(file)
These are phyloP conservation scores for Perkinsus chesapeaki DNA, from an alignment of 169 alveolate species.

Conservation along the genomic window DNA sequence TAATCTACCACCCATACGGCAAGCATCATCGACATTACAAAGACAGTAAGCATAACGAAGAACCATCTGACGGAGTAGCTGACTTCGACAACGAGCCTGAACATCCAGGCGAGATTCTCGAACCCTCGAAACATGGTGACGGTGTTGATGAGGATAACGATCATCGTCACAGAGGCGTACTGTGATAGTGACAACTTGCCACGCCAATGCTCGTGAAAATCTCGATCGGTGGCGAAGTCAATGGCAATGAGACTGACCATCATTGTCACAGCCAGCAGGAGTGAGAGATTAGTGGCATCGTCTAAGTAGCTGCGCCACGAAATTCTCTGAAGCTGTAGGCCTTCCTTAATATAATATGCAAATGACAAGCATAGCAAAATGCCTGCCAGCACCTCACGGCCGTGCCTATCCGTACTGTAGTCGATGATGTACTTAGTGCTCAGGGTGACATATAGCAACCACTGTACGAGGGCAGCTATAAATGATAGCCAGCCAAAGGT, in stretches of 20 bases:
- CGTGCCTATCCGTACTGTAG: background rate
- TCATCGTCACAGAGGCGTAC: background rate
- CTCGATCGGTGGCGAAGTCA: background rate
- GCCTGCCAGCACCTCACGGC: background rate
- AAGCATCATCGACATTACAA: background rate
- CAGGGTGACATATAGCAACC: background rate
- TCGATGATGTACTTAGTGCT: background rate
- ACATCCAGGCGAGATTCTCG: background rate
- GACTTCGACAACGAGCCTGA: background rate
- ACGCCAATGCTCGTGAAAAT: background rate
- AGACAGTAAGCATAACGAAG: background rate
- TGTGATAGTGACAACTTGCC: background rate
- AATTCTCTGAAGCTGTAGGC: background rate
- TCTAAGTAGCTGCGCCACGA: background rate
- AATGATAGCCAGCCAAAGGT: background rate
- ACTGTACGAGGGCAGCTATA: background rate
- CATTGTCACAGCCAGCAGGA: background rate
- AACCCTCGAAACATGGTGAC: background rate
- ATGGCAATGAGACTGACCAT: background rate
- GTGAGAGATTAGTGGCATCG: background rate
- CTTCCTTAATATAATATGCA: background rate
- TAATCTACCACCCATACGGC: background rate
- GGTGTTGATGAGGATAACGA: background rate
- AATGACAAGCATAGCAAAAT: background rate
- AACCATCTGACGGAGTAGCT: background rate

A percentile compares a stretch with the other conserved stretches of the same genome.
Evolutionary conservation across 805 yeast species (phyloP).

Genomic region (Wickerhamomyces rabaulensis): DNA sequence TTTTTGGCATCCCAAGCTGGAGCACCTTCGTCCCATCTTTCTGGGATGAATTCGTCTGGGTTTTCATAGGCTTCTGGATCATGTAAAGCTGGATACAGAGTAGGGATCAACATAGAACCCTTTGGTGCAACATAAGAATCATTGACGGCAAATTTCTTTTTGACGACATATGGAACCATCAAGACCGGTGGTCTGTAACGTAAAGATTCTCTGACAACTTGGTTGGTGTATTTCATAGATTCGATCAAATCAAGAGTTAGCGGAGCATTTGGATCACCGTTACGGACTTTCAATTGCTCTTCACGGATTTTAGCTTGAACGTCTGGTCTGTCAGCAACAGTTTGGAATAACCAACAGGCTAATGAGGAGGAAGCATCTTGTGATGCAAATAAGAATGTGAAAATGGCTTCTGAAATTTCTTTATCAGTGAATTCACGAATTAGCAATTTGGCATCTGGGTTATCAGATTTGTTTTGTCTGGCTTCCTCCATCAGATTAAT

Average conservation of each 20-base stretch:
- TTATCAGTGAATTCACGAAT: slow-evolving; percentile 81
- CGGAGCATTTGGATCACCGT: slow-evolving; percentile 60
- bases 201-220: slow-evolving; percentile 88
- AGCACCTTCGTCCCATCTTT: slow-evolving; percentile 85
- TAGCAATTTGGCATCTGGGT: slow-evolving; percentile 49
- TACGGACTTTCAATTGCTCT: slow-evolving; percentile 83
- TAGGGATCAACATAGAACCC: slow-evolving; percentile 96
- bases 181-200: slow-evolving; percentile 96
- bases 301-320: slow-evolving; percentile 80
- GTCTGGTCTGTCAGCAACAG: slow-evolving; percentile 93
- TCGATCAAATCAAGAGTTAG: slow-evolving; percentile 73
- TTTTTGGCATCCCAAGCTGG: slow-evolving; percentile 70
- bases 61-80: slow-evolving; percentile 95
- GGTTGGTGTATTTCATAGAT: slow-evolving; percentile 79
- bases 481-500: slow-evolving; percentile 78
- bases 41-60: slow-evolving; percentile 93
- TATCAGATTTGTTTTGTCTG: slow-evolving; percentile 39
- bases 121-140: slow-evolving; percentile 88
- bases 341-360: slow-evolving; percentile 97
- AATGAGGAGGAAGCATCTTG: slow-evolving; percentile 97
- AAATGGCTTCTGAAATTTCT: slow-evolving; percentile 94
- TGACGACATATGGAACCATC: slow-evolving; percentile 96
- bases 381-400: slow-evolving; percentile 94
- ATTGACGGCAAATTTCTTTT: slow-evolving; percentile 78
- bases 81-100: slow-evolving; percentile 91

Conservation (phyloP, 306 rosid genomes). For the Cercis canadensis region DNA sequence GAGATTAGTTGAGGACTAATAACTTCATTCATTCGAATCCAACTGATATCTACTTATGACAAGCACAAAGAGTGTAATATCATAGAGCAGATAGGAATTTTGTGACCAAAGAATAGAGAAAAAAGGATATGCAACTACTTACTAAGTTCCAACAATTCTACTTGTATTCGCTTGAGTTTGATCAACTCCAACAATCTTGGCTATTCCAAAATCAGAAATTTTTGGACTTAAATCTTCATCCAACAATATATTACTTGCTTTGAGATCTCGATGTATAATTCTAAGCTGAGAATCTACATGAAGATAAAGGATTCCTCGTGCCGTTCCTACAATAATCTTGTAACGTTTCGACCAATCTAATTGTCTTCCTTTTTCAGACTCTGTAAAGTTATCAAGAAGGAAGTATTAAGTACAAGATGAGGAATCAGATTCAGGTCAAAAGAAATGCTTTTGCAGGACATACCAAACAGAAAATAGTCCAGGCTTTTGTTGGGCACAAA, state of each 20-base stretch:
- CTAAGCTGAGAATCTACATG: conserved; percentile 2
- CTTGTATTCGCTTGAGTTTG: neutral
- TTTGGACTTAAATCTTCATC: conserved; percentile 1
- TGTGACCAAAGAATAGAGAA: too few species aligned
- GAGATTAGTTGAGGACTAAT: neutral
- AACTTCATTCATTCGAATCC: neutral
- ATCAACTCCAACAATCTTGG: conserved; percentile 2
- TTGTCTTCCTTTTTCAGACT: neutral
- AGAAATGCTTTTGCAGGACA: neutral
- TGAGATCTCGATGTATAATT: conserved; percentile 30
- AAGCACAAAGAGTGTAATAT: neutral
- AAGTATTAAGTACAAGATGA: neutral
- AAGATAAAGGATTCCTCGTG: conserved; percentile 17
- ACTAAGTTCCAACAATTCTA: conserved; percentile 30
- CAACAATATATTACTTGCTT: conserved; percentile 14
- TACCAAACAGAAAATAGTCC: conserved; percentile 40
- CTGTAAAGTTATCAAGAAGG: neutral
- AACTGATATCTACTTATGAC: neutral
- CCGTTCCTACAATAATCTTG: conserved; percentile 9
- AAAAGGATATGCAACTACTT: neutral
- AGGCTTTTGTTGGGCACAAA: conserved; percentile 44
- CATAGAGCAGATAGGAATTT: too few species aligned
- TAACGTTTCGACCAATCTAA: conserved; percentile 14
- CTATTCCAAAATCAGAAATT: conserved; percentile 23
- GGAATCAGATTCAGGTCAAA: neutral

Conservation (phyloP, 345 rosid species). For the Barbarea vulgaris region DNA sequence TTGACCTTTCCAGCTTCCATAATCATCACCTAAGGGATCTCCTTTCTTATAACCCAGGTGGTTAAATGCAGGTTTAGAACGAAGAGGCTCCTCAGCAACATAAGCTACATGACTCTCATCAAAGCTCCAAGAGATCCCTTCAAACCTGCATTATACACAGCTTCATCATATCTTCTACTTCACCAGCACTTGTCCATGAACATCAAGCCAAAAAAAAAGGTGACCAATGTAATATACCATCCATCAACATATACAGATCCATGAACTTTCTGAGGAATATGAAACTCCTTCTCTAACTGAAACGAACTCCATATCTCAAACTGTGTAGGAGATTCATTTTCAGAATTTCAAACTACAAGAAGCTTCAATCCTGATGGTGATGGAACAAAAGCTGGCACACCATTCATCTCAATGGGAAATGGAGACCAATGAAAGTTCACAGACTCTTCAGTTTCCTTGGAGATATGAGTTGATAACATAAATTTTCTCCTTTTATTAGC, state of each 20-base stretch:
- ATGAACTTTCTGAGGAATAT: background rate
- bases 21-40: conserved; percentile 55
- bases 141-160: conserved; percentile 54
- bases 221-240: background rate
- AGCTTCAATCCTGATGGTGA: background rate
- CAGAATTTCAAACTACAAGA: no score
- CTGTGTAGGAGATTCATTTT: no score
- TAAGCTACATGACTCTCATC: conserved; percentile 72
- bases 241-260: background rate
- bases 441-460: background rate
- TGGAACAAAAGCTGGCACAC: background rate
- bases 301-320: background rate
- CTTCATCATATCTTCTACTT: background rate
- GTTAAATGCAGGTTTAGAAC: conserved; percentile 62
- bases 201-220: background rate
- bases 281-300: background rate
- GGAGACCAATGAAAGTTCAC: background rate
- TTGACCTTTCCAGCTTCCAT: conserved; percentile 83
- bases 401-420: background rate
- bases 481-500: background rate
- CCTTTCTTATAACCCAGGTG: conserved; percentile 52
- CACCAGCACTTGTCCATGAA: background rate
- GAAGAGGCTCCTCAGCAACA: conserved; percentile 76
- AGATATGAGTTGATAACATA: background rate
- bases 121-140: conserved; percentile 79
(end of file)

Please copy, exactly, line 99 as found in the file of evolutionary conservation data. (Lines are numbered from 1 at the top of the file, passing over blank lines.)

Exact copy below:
- bases 281-300: background rate